Students and teachers across Canada will receive training on administering naloxone to combat overdoses


An organization that works with schools across Canada to create training programs on CPR and defibrillators is now looking to offer naloxone training programs to teachers and high school students.

The program will teach high school students about opioids, how to recognize a suspected overdose and how to administer a naloxone nasal spray.

Naloxone is a drug that can temporarily reverse the effects of an opioid overdose.

The Advanced Coronary Treatment (ACT) Foundation has already conducted a pilot project in Ottawa schools.

« The students have responded very positively, » said ACT executive director Sandra Clarke, who attended the classes. « The majority of students thought it was important training for them. They thought it was relevant to them. »

Young Canadians hospitalized at faster rate

Between January and September of last year, at least 5,368 Canadians died of ‘apparent opioid toxicity’, which is how the Public Health Agency of Canada classifies addiction-related deaths involving an opioid. .

The number of deaths has soared during the pandemic, as people have experienced increased isolation, stress and struggles, and illicit drugs have become increasingly harmful.

ACT Foundation chief executive Sandra Clarke said she will bring the program to secondary schools across Canada following a successful pilot program in Ottawa. (Chris Ensing/CBC)

According to the ACT, young Canadians between the ages of 18 and 24 are the fastest growing population requiring hospital care for a suspected opioid overdose.

« It happens to their friends or loved ones – not intentionally, but accidentally, » said ACT National Medical Director Dr. Michael Austin.

« I think it’s really, really important that this population not only have these tools and the skills to be able to react, but the cultural change just to act. »

A free course will be offered to school boards across Canada who will train teachers, who then train students, in a combination of online and in-class courses.

ACT has offered its CPR and defibrillator training programs in more than 1,800 high schools across Canada, and said the opioid overdose program would be an « improvement. »

The program is partially funded by Health Canada’s Substance Use and Addictions Program.

Windsor-Essex school boards have not joined the program

Clarke said the ACT is working with school boards across the country to begin offering teacher training programs. She thinks teachers could then start training students in the fall.

But the program still faces at least one major hurdle before being offered by some school boards.

« We have been contacted by the ACT Foundation, however, until we are directed by the provincial government, we have no plans to offer naloxone kits or training to our students, » said a spokesperson for the Windsor-Essex Catholic District School Board.

The board does not currently have naloxone kits inside its schools.

Dr. Michael Austin, ACT’s national medical director, said training high school students in the use of naloxone could help reduce the number of deaths among young Canadians. (Chris Ensing/CBC)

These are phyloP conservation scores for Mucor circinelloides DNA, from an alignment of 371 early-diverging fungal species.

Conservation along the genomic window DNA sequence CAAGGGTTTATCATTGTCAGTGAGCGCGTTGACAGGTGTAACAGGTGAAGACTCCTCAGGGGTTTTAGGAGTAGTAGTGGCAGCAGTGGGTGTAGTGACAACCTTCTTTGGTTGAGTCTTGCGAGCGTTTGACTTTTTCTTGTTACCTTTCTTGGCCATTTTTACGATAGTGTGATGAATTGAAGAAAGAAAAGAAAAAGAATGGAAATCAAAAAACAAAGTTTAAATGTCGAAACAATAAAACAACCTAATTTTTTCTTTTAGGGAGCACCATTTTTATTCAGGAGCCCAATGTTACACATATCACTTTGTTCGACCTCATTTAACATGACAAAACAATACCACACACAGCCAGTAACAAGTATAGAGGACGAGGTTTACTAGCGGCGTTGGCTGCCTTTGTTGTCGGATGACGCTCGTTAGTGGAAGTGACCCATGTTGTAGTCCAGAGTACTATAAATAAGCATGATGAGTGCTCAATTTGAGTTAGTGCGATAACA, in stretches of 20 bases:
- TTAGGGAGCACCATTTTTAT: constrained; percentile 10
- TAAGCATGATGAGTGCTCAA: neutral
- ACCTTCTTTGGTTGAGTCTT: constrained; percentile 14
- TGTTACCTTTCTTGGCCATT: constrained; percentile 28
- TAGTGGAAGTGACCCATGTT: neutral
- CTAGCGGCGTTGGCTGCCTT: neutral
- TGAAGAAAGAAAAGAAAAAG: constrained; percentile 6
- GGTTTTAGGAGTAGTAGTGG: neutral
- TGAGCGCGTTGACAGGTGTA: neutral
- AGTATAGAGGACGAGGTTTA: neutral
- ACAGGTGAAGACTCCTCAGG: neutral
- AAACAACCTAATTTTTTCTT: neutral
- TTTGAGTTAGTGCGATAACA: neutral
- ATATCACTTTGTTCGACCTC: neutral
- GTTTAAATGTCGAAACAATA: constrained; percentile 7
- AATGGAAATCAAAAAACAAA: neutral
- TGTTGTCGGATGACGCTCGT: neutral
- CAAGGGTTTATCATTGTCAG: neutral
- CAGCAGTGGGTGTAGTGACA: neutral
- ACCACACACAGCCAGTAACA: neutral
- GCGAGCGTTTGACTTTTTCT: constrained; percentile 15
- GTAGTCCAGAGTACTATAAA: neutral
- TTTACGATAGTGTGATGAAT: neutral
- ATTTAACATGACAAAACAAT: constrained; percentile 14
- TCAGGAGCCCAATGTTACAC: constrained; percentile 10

Employees of the Greater Essex County District School Board (GECDSB) receive training on how to administer naloxone, but it is not currently engaged with the ACT Foundation.

« We have many employees through our health and safety training program who are trained in the administration of naloxone, which they receive through the program offered by our supplier, Second Chance CPR, » a doorman said. -word of the GECDSB.

« Second Chance does all of our training, even in the high skill specialty courses, where some students receive the naloxone training, as well as CPR and AED [automated external defibrillator]. »

Students would appreciate the training program

Keeley Janisse is a student at Walkerville Collegiate in Windsor, Ont., who thinks the naloxone training would be « incredible. »

“Being more aware of the drug crisis — especially opioids, because it’s so dangerous — could definitely help the community,” Janisse said.

« I think that would be a really good idea, » said Grade 11 student Ivano Richards. « If something happens like an emergency or something, if someone had opioids and they had an overdose, that would be a really good idea. »

Tim Baxter, an addictions counselor at Crossroads: Center for Personal Empowerment in Windsor, Ont., holds a naloxone kit. (Chris Ensing/CBC)

Year 9 student Jarrod Cagan said he too would welcome the training, although he said he thought it was unlikely anyone would overdose at school.

« On the slight chance that someone does, it would be very useful for someone who knows how to treat him with this kit to help him. Also, if he has a family member who uses drugs and he overdoses, he knows how to use it. »

Sign of a growing crisis, says addiction expert

Tim Baxter knows the power of opioids and the benefits of being trained in the use of a naloxone kit.

« I had a client come here who overdosed on the floor, » said Baxter, a counselor who works with recovering people, as he sat in his office at the Crossroads Center for Personal Empowerment in Windsor.

« It was very shocking to see this and understand what was going on. »

Baxter said he used his kit and stabilized the person, while contacting 911.

« It’s a pretty sad situation when you think about the fact that now we’re training high school kids to be able to use a lifesaving tool that was facilitated by their choice of friends, » he said. he declares.

Baxter said he supports school-based training, but is aware that some people may be hesitant to embrace the program.

« I hope there will be a massive effort to educate not just young people, but also parents, about the dangers of an opioid overdose. »


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